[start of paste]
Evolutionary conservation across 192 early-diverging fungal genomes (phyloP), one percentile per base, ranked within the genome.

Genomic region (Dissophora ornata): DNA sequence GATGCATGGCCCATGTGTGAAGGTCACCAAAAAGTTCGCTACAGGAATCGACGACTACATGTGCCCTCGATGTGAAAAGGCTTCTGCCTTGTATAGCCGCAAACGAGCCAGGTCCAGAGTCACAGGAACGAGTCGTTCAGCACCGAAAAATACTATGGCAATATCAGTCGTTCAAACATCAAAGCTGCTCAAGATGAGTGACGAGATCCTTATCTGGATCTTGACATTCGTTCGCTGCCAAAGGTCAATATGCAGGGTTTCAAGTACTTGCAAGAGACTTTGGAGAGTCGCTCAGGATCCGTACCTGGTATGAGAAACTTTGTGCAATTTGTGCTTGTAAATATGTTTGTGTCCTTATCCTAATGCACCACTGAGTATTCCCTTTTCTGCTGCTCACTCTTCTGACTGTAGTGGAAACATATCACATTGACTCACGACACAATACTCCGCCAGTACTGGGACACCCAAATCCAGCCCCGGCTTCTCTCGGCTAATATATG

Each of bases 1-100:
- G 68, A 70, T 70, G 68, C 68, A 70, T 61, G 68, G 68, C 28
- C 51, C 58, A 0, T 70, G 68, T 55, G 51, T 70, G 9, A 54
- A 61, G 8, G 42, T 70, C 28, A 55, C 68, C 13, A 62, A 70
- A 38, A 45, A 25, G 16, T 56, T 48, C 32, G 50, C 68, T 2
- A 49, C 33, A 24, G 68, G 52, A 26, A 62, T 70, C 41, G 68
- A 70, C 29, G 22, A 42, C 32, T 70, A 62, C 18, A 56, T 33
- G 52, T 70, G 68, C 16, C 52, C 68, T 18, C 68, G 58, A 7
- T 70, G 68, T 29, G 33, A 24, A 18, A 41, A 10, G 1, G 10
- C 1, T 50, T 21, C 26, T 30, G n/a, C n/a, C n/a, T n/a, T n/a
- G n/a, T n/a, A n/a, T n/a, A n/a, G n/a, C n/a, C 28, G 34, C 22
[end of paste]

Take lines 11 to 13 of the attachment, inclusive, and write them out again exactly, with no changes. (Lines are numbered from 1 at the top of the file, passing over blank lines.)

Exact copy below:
- T 70, G 68, T 29, G 33, A 24, A 18, A 41, A 10, G 1, G 10
- C 1, T 50, T 21, C 26, T 30, G n/a, C n/a, C n/a, T n/a, T n/a
- G n/a, T n/a, A n/a, T n/a, A n/a, G n/a, C n/a, C 28, G 34, C 22